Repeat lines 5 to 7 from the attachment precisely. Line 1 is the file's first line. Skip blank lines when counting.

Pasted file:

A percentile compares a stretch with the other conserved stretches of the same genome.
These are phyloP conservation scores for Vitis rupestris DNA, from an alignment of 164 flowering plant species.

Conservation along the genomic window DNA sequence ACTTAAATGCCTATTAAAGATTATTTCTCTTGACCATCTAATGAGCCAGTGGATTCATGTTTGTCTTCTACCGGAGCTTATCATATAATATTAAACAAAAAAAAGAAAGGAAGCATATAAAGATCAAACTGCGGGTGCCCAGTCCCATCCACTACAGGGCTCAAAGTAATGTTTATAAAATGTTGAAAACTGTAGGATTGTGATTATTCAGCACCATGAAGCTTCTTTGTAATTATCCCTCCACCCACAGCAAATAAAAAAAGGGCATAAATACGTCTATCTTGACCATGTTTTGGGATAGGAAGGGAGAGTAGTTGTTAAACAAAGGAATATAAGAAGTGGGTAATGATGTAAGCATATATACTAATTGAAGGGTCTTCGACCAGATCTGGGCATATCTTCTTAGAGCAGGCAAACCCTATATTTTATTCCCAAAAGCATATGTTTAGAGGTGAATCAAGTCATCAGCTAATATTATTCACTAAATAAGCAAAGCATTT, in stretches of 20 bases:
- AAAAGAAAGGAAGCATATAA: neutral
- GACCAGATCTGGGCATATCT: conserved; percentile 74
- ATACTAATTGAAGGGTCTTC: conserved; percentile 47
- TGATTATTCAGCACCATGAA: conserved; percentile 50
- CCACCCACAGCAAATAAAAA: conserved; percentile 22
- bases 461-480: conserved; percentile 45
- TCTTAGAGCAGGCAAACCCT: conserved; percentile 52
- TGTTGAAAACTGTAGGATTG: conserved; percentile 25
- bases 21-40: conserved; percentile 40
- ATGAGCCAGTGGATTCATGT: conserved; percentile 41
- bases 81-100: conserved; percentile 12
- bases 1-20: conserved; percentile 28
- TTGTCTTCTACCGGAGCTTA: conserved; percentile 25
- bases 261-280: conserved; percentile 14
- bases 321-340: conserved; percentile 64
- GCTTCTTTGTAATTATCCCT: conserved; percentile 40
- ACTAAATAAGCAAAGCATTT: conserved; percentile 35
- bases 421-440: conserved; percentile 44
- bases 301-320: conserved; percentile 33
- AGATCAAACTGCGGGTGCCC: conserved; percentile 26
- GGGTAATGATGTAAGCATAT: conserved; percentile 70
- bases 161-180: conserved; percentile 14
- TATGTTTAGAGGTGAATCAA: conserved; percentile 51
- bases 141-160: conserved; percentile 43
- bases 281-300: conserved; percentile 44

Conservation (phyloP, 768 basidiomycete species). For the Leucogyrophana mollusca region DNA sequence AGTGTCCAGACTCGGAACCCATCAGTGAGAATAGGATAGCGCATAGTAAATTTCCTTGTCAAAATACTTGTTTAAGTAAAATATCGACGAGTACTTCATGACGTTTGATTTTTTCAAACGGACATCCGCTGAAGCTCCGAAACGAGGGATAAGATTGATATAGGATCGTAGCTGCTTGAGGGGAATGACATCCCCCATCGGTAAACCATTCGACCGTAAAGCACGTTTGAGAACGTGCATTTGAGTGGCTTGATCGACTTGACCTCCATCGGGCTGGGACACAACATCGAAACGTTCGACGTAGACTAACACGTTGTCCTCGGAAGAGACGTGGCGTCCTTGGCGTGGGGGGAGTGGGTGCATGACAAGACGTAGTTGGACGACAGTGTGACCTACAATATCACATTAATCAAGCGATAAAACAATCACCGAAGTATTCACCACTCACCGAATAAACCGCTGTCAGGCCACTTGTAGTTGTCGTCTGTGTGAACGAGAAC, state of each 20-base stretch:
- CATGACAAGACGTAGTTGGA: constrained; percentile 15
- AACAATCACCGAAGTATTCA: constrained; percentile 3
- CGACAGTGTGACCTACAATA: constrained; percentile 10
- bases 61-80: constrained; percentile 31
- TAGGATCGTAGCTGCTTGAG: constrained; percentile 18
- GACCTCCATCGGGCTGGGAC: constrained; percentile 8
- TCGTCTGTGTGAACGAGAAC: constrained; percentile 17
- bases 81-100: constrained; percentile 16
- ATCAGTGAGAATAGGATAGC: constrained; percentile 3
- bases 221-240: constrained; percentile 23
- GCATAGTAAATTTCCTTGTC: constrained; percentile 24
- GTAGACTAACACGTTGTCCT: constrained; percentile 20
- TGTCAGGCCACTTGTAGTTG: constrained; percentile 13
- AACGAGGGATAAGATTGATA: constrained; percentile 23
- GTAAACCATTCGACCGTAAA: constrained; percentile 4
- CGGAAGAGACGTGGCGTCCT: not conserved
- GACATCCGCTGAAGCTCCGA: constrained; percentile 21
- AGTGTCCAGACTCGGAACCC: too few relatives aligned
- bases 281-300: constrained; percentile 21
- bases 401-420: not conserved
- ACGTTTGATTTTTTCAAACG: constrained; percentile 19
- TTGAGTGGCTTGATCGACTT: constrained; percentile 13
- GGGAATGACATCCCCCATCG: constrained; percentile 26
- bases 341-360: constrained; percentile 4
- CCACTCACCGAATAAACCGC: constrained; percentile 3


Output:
- GACCAGATCTGGGCATATCT: conserved; percentile 74
- ATACTAATTGAAGGGTCTTC: conserved; percentile 47
- TGATTATTCAGCACCATGAA: conserved; percentile 50